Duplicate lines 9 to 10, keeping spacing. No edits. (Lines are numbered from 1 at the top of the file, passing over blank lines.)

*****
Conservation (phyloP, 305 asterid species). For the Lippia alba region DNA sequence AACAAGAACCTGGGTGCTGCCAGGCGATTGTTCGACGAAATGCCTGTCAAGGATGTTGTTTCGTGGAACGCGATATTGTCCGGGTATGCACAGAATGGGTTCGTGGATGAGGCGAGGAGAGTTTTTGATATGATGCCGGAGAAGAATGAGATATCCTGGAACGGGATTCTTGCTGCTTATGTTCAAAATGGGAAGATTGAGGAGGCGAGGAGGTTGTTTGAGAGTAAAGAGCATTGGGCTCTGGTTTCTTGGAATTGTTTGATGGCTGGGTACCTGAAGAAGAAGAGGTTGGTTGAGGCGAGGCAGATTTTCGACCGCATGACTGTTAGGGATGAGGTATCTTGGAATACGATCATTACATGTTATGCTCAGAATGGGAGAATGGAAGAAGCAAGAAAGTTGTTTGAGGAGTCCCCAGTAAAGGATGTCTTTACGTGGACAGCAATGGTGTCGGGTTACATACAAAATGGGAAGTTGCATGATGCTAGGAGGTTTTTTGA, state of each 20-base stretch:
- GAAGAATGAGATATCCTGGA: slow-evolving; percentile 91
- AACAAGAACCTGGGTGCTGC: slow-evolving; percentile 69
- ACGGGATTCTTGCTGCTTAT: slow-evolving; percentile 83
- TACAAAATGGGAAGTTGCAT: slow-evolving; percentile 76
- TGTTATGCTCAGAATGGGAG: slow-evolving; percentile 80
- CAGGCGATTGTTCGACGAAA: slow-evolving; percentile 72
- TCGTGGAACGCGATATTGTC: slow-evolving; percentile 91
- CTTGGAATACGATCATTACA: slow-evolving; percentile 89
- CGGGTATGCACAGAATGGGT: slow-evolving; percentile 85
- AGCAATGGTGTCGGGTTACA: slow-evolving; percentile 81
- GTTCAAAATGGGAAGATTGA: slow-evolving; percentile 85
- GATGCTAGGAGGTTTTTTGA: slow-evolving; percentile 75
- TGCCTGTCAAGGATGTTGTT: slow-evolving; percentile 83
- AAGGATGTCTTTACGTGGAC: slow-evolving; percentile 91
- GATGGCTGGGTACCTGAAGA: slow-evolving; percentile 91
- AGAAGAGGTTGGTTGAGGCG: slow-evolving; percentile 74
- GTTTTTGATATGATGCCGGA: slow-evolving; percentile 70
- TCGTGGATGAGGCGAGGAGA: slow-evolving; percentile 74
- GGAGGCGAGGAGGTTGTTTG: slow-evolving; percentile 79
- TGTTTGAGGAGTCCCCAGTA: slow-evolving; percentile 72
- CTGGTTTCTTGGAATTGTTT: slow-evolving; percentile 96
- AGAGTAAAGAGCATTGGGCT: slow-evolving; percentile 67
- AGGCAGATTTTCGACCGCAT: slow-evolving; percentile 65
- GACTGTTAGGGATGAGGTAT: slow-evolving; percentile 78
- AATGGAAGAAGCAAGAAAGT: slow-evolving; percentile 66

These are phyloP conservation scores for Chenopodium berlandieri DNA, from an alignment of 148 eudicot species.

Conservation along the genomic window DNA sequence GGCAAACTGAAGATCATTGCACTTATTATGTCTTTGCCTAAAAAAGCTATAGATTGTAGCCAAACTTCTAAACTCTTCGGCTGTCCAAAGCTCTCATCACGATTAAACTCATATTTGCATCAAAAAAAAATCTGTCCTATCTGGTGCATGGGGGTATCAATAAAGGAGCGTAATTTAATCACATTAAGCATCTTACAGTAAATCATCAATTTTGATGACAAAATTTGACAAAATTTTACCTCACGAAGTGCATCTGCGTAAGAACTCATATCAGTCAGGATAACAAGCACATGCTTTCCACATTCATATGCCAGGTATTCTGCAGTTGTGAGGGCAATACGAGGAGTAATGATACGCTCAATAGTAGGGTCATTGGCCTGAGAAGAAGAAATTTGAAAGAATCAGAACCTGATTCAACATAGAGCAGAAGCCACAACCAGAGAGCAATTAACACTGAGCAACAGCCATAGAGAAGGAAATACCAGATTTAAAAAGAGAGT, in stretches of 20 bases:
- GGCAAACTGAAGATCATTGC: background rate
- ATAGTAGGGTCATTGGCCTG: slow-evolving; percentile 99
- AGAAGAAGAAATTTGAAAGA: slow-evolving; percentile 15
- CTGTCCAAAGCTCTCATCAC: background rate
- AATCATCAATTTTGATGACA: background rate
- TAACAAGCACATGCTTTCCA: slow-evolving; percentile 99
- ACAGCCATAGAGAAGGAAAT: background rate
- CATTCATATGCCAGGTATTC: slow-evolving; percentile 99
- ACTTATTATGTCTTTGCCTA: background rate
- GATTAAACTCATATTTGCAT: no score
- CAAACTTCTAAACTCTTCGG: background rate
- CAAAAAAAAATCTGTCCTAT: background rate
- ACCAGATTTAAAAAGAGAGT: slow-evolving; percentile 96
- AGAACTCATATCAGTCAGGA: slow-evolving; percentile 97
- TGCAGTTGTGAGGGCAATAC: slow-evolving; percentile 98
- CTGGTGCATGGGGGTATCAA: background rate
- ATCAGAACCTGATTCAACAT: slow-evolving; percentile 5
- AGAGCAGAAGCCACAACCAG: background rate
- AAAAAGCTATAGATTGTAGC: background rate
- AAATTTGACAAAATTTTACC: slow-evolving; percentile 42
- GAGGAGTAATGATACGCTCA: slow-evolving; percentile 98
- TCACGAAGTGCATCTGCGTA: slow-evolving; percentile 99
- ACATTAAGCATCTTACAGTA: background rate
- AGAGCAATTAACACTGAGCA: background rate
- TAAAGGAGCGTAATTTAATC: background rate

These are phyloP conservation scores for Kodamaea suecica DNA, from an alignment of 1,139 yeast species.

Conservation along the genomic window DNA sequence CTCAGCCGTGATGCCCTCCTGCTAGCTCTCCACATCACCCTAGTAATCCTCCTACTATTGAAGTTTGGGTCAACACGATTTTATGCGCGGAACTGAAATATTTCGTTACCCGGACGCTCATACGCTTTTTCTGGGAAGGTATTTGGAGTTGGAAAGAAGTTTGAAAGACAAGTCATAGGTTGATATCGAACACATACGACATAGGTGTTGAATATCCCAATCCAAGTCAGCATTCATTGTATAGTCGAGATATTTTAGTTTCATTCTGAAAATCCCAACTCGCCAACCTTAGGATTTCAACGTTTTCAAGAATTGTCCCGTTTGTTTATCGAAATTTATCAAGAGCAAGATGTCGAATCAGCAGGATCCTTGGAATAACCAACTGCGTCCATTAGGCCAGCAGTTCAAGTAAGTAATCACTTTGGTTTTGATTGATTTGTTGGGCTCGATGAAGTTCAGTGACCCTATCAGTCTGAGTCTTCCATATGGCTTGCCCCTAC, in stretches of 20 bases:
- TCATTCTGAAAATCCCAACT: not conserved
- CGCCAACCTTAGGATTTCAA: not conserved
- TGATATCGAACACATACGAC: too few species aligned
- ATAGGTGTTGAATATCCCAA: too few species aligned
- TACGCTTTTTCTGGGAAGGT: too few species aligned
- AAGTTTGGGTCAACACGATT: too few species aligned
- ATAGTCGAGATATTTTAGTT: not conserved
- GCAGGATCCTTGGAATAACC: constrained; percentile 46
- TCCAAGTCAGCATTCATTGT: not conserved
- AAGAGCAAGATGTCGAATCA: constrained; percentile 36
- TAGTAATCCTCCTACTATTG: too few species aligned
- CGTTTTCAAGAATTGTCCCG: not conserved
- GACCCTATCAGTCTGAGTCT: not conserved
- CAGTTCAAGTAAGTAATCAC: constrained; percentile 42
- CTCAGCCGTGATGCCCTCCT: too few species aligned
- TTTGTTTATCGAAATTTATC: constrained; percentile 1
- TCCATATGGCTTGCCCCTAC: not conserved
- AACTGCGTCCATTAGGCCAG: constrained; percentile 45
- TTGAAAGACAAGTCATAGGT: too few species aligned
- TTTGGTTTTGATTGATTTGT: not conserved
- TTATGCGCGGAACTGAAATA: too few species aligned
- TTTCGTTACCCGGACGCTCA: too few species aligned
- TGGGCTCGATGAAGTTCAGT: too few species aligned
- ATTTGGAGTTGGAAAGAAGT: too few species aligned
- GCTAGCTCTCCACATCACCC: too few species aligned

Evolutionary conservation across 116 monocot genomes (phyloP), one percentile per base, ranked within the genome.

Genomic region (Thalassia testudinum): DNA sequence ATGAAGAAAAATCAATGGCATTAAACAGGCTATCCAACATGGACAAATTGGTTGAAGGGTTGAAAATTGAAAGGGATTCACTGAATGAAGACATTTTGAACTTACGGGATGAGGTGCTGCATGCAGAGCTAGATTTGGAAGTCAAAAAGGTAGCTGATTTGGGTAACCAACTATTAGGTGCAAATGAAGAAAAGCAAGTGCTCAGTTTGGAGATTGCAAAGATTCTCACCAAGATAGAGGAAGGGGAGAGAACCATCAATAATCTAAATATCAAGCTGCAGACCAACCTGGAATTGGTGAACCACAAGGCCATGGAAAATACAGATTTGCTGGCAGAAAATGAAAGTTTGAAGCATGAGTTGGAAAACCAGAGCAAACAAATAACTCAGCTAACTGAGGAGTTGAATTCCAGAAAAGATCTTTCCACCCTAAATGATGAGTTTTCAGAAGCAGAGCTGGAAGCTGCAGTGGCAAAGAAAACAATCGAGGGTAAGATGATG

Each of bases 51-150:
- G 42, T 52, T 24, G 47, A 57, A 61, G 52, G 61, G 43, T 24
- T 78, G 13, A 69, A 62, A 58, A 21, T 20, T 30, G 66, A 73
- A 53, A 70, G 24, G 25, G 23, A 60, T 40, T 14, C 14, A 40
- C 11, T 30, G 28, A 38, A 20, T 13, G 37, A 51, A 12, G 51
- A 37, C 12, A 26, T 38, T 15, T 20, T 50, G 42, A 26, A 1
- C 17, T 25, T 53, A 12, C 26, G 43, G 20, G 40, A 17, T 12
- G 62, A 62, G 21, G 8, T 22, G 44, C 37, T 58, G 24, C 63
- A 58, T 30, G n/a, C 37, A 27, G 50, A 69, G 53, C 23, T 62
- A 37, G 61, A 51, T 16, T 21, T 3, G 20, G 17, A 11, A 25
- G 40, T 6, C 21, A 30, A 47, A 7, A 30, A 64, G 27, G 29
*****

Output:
- CTTGGAATACGATCATTACA: slow-evolving; percentile 89
- CGGGTATGCACAGAATGGGT: slow-evolving; percentile 85